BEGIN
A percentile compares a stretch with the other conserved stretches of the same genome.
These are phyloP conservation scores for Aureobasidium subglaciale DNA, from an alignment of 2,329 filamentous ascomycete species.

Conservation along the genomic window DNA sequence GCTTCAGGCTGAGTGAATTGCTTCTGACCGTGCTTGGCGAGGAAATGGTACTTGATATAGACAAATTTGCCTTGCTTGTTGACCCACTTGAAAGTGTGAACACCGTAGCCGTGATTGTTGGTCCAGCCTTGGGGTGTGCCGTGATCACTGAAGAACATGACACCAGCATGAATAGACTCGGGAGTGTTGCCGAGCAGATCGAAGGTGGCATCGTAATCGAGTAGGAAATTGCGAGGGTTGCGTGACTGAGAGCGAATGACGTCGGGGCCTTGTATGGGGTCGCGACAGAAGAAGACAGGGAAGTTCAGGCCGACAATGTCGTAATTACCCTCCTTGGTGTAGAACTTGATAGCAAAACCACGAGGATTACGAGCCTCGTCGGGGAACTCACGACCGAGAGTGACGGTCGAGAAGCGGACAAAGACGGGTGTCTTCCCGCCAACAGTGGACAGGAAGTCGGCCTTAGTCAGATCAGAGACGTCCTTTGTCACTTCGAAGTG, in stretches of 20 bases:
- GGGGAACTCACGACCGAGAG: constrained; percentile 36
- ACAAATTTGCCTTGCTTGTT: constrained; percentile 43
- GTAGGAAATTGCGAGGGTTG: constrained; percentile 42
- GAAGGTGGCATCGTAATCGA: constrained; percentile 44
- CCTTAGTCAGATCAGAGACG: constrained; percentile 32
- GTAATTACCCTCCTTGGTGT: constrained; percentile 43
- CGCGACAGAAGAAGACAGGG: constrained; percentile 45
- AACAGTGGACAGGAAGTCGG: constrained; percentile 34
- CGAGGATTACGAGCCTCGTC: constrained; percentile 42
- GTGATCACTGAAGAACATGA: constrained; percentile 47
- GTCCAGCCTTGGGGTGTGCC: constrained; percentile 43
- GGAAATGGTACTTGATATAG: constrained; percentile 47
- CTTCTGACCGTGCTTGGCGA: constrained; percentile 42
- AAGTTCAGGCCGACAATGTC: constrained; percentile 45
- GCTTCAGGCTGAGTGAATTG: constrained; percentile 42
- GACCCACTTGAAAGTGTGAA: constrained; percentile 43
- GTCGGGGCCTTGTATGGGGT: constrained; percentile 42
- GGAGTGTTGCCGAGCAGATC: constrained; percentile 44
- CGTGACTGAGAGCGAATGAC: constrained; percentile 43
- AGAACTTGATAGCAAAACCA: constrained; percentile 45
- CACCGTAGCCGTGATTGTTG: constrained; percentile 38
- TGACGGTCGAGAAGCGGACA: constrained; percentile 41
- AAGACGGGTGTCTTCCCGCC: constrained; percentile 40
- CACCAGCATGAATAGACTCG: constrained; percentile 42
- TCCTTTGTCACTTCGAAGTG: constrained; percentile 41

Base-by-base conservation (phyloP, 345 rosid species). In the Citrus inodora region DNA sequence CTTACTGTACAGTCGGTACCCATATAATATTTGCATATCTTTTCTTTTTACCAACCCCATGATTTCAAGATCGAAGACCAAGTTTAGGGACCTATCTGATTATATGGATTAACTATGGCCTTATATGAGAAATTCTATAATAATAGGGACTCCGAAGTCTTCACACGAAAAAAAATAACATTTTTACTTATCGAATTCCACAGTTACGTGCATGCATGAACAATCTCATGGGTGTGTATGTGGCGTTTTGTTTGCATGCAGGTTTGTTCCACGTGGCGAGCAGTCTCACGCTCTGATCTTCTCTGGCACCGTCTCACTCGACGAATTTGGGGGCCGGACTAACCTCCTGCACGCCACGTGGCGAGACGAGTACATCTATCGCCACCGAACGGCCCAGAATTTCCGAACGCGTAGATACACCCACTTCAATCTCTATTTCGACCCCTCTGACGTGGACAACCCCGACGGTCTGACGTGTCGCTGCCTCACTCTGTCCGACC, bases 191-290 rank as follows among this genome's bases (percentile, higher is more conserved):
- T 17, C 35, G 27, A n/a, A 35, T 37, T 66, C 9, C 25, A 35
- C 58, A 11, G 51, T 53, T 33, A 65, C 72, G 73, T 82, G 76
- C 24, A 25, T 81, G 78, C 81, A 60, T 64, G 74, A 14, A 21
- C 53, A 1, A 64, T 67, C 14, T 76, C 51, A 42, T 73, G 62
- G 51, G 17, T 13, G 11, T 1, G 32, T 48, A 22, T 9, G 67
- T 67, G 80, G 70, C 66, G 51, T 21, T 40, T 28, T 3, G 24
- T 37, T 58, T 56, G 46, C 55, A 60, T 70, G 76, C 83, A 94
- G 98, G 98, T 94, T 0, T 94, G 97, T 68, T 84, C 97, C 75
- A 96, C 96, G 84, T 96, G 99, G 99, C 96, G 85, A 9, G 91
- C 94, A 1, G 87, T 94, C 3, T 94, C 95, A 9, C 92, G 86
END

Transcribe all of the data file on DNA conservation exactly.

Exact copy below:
A percentile compares a stretch with the other conserved stretches of the same genome.
These are phyloP conservation scores for Aureobasidium subglaciale DNA, from an alignment of 2,329 filamentous ascomycete species.

Conservation along the genomic window DNA sequence GCTTCAGGCTGAGTGAATTGCTTCTGACCGTGCTTGGCGAGGAAATGGTACTTGATATAGACAAATTTGCCTTGCTTGTTGACCCACTTGAAAGTGTGAACACCGTAGCCGTGATTGTTGGTCCAGCCTTGGGGTGTGCCGTGATCACTGAAGAACATGACACCAGCATGAATAGACTCGGGAGTGTTGCCGAGCAGATCGAAGGTGGCATCGTAATCGAGTAGGAAATTGCGAGGGTTGCGTGACTGAGAGCGAATGACGTCGGGGCCTTGTATGGGGTCGCGACAGAAGAAGACAGGGAAGTTCAGGCCGACAATGTCGTAATTACCCTCCTTGGTGTAGAACTTGATAGCAAAACCACGAGGATTACGAGCCTCGTCGGGGAACTCACGACCGAGAGTGACGGTCGAGAAGCGGACAAAGACGGGTGTCTTCCCGCCAACAGTGGACAGGAAGTCGGCCTTAGTCAGATCAGAGACGTCCTTTGTCACTTCGAAGTG, in stretches of 20 bases:
- GGGGAACTCACGACCGAGAG: constrained; percentile 36
- ACAAATTTGCCTTGCTTGTT: constrained; percentile 43
- GTAGGAAATTGCGAGGGTTG: constrained; percentile 42
- GAAGGTGGCATCGTAATCGA: constrained; percentile 44
- CCTTAGTCAGATCAGAGACG: constrained; percentile 32
- GTAATTACCCTCCTTGGTGT: constrained; percentile 43
- CGCGACAGAAGAAGACAGGG: constrained; percentile 45
- AACAGTGGACAGGAAGTCGG: constrained; percentile 34
- CGAGGATTACGAGCCTCGTC: constrained; percentile 42
- GTGATCACTGAAGAACATGA: constrained; percentile 47
- GTCCAGCCTTGGGGTGTGCC: constrained; percentile 43
- GGAAATGGTACTTGATATAG: constrained; percentile 47
- CTTCTGACCGTGCTTGGCGA: constrained; percentile 42
- AAGTTCAGGCCGACAATGTC: constrained; percentile 45
- GCTTCAGGCTGAGTGAATTG: constrained; percentile 42
- GACCCACTTGAAAGTGTGAA: constrained; percentile 43
- GTCGGGGCCTTGTATGGGGT: constrained; percentile 42
- GGAGTGTTGCCGAGCAGATC: constrained; percentile 44
- CGTGACTGAGAGCGAATGAC: constrained; percentile 43
- AGAACTTGATAGCAAAACCA: constrained; percentile 45
- CACCGTAGCCGTGATTGTTG: constrained; percentile 38
- TGACGGTCGAGAAGCGGACA: constrained; percentile 41
- AAGACGGGTGTCTTCCCGCC: constrained; percentile 40
- CACCAGCATGAATAGACTCG: constrained; percentile 42
- TCCTTTGTCACTTCGAAGTG: constrained; percentile 41

Base-by-base conservation (phyloP, 345 rosid species). In the Citrus inodora region DNA sequence CTTACTGTACAGTCGGTACCCATATAATATTTGCATATCTTTTCTTTTTACCAACCCCATGATTTCAAGATCGAAGACCAAGTTTAGGGACCTATCTGATTATATGGATTAACTATGGCCTTATATGAGAAATTCTATAATAATAGGGACTCCGAAGTCTTCACACGAAAAAAAATAACATTTTTACTTATCGAATTCCACAGTTACGTGCATGCATGAACAATCTCATGGGTGTGTATGTGGCGTTTTGTTTGCATGCAGGTTTGTTCCACGTGGCGAGCAGTCTCACGCTCTGATCTTCTCTGGCACCGTCTCACTCGACGAATTTGGGGGCCGGACTAACCTCCTGCACGCCACGTGGCGAGACGAGTACATCTATCGCCACCGAACGGCCCAGAATTTCCGAACGCGTAGATACACCCACTTCAATCTCTATTTCGACCCCTCTGACGTGGACAACCCCGACGGTCTGACGTGTCGCTGCCTCACTCTGTCCGACC, bases 191-290 rank as follows among this genome's bases (percentile, higher is more conserved):
- T 17, C 35, G 27, A n/a, A 35, T 37, T 66, C 9, C 25, A 35
- C 58, A 11, G 51, T 53, T 33, A 65, C 72, G 73, T 82, G 76
- C 24, A 25, T 81, G 78, C 81, A 60, T 64, G 74, A 14, A 21
- C 53, A 1, A 64, T 67, C 14, T 76, C 51, A 42, T 73, G 62
- G 51, G 17, T 13, G 11, T 1, G 32, T 48, A 22, T 9, G 67
- T 67, G 80, G 70, C 66, G 51, T 21, T 40, T 28, T 3, G 24
- T 37, T 58, T 56, G 46, C 55, A 60, T 70, G 76, C 83, A 94
- G 98, G 98, T 94, T 0, T 94, G 97, T 68, T 84, C 97, C 75
- A 96, C 96, G 84, T 96, G 99, G 99, C 96, G 85, A 9, G 91
- C 94, A 1, G 87, T 94, C 3, T 94, C 95, A 9, C 92, G 86